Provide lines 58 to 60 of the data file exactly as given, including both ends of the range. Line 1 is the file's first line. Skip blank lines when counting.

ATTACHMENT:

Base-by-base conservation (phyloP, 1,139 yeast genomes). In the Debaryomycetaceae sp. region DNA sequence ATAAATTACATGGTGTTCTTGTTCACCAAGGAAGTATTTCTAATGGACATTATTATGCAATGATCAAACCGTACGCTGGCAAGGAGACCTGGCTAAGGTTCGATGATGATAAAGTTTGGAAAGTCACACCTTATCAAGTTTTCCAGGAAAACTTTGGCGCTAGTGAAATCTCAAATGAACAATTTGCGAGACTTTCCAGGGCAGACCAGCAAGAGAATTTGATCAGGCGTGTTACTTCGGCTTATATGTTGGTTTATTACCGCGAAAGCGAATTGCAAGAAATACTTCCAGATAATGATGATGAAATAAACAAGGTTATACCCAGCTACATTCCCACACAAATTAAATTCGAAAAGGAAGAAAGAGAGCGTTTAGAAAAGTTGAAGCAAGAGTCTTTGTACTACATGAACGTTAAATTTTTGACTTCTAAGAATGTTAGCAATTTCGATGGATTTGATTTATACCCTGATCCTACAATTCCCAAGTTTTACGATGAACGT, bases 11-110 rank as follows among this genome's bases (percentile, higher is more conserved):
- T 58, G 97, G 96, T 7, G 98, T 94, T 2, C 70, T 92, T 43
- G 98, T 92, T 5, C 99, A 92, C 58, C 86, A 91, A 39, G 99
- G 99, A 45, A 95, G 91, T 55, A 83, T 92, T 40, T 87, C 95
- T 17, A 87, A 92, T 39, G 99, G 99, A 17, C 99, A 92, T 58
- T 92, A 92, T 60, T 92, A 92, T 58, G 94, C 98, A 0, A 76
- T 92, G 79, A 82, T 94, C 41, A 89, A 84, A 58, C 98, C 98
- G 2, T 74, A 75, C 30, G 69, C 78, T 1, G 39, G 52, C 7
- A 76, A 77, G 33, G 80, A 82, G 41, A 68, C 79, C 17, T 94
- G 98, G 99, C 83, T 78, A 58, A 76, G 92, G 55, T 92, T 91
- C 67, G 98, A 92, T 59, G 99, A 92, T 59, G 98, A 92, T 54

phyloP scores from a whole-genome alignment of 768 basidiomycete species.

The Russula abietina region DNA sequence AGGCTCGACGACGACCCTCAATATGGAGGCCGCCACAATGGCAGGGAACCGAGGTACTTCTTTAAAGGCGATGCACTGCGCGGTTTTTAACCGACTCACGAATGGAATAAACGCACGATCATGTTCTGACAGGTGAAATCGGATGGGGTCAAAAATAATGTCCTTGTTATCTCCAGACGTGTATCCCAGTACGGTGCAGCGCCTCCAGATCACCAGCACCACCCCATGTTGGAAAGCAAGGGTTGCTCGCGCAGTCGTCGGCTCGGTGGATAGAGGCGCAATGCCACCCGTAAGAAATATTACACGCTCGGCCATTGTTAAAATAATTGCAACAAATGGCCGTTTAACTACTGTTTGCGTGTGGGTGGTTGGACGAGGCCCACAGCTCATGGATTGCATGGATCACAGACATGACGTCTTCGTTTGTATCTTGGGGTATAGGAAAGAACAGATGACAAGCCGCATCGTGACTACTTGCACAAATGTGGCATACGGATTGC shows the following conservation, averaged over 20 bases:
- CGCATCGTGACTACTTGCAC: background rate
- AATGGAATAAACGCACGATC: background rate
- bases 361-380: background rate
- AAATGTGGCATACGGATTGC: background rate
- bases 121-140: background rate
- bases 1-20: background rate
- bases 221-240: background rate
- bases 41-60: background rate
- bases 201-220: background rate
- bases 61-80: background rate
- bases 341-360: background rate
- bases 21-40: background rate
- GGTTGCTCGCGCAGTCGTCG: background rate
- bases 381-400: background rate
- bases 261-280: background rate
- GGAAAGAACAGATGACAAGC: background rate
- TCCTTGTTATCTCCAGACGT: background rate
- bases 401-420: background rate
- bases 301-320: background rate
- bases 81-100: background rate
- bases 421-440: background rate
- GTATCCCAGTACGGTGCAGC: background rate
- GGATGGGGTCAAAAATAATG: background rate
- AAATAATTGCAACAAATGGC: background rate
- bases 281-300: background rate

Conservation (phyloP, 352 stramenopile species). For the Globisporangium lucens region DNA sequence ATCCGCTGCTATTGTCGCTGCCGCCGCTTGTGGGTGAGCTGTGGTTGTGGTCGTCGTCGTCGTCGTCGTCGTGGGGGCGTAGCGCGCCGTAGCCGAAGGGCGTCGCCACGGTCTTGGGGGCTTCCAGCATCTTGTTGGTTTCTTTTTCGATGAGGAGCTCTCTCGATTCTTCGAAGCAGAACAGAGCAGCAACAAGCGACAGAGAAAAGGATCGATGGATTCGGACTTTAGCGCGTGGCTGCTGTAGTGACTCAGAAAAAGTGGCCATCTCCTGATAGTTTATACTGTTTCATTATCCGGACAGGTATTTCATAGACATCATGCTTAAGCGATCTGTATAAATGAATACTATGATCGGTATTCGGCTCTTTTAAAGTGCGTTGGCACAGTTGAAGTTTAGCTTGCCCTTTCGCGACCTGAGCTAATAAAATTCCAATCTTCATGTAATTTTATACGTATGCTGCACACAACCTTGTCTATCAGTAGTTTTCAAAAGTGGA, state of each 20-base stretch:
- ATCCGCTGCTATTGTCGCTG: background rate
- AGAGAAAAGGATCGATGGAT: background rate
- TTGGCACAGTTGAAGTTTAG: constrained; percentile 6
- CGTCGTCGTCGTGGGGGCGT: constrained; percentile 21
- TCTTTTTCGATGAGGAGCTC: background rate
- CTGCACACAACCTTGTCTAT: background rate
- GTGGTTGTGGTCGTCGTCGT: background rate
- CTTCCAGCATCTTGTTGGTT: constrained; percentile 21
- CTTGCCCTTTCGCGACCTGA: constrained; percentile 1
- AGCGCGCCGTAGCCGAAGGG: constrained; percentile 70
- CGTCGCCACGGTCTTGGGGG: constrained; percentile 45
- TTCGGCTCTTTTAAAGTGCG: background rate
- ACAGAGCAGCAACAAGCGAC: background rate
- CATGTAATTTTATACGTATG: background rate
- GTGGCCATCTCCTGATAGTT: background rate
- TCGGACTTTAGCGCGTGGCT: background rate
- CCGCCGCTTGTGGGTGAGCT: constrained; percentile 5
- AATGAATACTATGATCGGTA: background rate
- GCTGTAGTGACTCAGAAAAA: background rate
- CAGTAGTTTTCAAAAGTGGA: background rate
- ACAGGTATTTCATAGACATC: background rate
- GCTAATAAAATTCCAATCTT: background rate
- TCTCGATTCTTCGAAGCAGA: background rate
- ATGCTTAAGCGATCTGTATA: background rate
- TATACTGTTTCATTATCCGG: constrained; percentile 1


- GCTGTAGTGACTCAGAAAAA: background rate
- CAGTAGTTTTCAAAAGTGGA: background rate
- ACAGGTATTTCATAGACATC: background rate